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NATO mulls US troops in eastern Europe

Move suggested to back member states that feel threatened by Russian military build-up near Ukraine.

Last updated: 10 Apr 2014 11:58
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NATO's chief military commander in Europe has suggested deploying American troops to alliance member states in eastern Europe as a countermove to the Russian military threat against Ukraine.

US Air Force General Philip Breedlove told the Associated Press news agency on Wednesday that he would not "write off involvement by any nation, to include the United States".

Foreign ministers of the 28-nation alliance have given Breedlove until Tuesday to propose steps to reassure NATO members nearest Russia that other alliance countries have their back.

"Essentially what we are looking at is a package of land, air and maritime measures that would build assurance for our easternmost allies," Breedlove told AP. "I'm tasked to deliver this by next week. I fully intend to deliver it early."

In March, Russian troops took control of Ukraine's Crimean Peninsula, whose inhabitants then voted in a referendum to secede and join Russia.

 

In the most recent development, pro-Russian separatists, suspected to be backed by Moscow, seized government buildings in eastern Ukraine, prompting Kiev to issue threats of using force to regain control over the offices.

The US and other Western countries have accused Moscow of massing troops on Ukraine's border to maintain the pressure on the government in Kiev, and possibly for military use.

Speaking at the end of a NATO conference in Paris, Breedlove told AP the Russian armed presence near Ukraine's frontier continues unabated.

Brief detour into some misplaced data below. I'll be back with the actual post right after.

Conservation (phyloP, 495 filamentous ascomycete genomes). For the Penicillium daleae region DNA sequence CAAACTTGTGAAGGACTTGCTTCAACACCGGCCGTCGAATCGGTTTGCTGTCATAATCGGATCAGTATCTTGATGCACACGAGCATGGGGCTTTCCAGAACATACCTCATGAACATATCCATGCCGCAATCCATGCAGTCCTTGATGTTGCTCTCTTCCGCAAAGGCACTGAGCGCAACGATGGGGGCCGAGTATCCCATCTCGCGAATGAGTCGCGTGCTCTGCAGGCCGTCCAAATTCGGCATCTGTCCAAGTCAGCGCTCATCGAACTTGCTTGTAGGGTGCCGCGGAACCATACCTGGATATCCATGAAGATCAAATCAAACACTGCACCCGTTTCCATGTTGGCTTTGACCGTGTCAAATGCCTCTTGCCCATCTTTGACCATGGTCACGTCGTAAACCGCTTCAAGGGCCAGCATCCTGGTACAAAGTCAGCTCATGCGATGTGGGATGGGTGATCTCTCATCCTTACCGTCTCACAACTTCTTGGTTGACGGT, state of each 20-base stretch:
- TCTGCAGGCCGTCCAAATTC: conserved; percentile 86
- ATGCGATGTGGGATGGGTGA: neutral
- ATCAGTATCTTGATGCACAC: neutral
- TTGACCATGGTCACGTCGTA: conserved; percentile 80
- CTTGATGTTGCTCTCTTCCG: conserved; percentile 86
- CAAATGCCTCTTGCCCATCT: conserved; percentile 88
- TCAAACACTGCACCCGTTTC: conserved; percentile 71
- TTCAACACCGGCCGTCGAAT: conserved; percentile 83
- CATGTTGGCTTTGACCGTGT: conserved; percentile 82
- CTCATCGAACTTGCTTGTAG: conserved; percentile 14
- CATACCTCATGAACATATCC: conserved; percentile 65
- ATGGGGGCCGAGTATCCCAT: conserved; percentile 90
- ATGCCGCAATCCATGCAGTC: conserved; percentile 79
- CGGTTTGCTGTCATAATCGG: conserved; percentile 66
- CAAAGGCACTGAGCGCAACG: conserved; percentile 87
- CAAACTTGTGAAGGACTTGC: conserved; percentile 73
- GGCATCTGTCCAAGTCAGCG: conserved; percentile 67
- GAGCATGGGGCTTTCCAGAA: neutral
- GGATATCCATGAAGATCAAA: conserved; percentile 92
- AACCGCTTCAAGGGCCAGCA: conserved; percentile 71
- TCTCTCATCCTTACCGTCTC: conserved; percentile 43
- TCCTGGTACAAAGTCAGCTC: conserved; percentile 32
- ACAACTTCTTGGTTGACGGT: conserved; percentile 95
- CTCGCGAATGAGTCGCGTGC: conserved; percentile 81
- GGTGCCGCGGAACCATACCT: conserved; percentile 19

To illustrate his point, hiss staff provided AP with a set of commercial satellite photographs they said showed Russian warplanes, combat helicopters, armor, artillery and a probable airborne or special forces brigade deployed in locations east of the Ukraine-Russian border, including along the coastline of the Sea of Azov.

'Combat readiness'

A defence analyst at the Center for Strategic and International Studies, a Washington-based think tank, reviewed the satellite images and said the forces depicted in them do not appear to be involved in training exercises.

They appear to be "in combat readiness," Anthony Cordesman said. But he said it IS unclear from the images how much of a buildup of Russian forces there has been in the border area.

"They show there is a mixture of light and heavy forces and that they could go quickly" if ordered into Ukraine, and that they include forces to provide air mobility, Cordesman said.

"But that's all they show."

"What we see there is a force of about 40,000," Breedlove said.

"I would characterise it as a combined arms army. In other words, this is an army that has all of the provisioning and enablers that it needs to accomplish military objectives if given them."

The force could stand pat and intimidate Ukraine solely by its presence, drive south to create a land bridge with Crimea, push along the Black Sea coast to the Ukrainian port city of Odessa and the largely Russian Trans-Dniester enclave of Moldova, or invade other areas of eastern Ukraine where ethnic Russians are demanding unity with Russia, he said.

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